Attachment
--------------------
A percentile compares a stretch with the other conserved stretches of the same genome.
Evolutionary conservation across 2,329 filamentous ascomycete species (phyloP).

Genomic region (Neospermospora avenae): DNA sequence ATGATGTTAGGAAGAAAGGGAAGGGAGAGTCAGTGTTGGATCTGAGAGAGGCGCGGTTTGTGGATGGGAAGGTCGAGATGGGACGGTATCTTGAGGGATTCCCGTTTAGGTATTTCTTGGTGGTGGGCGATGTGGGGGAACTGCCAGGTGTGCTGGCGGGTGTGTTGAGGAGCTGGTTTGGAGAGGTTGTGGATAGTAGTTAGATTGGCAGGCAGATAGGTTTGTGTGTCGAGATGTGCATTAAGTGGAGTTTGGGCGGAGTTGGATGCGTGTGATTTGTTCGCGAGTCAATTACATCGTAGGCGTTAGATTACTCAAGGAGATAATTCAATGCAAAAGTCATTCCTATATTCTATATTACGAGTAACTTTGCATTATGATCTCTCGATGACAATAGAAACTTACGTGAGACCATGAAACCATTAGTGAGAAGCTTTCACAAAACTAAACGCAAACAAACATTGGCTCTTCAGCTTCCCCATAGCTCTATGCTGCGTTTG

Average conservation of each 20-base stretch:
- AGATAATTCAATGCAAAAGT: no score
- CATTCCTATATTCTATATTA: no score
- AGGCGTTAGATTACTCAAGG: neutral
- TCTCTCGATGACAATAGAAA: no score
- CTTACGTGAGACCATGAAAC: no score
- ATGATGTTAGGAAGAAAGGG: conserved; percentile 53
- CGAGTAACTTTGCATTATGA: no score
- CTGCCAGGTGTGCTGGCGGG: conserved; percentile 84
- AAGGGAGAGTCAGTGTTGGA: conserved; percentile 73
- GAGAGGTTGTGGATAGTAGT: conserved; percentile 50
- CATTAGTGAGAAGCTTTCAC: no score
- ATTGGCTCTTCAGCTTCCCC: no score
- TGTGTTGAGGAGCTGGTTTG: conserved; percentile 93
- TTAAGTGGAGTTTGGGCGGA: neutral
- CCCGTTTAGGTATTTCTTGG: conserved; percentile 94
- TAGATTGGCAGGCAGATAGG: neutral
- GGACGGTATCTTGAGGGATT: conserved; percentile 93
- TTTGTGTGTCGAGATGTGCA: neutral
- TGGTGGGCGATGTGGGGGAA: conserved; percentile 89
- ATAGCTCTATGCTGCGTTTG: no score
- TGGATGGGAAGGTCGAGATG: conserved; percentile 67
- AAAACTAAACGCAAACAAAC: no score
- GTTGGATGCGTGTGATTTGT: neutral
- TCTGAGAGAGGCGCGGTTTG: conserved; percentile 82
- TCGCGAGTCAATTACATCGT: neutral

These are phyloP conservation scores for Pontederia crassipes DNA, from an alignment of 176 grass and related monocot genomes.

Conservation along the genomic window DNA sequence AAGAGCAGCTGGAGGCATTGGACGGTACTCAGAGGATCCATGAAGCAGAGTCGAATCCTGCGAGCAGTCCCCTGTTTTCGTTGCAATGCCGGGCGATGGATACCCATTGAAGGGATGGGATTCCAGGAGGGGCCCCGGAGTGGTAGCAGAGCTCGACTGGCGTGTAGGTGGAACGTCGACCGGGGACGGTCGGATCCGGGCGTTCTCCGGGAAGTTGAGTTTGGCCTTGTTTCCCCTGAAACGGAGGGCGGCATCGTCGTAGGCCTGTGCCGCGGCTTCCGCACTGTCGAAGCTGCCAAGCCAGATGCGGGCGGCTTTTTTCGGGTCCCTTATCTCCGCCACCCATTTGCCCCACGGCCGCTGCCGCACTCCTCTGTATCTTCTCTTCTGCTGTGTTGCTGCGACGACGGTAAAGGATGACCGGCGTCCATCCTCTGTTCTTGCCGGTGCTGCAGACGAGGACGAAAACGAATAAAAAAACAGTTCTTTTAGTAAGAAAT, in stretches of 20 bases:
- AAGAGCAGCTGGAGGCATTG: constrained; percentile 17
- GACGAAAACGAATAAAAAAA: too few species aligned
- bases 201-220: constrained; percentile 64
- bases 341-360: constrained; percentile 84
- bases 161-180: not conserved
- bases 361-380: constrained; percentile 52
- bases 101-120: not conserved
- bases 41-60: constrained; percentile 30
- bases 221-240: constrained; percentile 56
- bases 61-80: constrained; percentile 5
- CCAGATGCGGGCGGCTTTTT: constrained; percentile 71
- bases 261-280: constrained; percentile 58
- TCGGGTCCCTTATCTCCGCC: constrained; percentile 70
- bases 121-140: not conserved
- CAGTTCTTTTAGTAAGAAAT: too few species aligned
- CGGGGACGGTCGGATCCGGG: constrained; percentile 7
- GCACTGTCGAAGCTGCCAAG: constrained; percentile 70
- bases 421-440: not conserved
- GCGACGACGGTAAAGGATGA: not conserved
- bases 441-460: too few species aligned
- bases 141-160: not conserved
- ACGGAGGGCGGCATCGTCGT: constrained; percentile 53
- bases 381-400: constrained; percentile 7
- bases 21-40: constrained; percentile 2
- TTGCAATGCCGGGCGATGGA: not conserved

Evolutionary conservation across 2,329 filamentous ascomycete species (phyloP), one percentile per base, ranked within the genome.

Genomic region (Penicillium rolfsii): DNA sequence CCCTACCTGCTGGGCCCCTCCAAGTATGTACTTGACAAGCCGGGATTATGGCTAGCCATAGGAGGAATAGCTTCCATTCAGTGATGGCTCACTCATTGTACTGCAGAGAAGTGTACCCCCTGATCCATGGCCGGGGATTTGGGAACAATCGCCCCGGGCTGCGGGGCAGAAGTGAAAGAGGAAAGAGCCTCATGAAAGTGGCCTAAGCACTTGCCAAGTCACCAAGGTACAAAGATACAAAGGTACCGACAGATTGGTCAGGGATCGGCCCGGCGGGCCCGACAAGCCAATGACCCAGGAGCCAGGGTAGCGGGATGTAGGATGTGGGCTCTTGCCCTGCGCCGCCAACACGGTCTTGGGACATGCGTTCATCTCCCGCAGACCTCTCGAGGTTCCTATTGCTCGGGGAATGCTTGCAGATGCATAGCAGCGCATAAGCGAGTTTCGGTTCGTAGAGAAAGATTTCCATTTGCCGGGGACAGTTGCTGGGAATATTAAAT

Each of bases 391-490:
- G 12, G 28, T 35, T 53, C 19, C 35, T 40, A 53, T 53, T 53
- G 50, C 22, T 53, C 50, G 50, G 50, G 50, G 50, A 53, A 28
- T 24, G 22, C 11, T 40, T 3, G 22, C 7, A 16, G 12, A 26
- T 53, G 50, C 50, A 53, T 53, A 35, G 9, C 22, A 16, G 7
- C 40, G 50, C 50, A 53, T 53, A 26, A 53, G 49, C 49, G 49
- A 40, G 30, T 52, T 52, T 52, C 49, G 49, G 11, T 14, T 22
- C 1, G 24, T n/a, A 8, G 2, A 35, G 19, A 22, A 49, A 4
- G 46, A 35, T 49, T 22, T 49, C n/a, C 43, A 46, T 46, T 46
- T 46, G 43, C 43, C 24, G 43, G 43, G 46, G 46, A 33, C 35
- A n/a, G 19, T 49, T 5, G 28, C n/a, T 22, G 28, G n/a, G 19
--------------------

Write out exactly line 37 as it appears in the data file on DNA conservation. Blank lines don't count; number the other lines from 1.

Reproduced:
- bases 361-380: constrained; percentile 52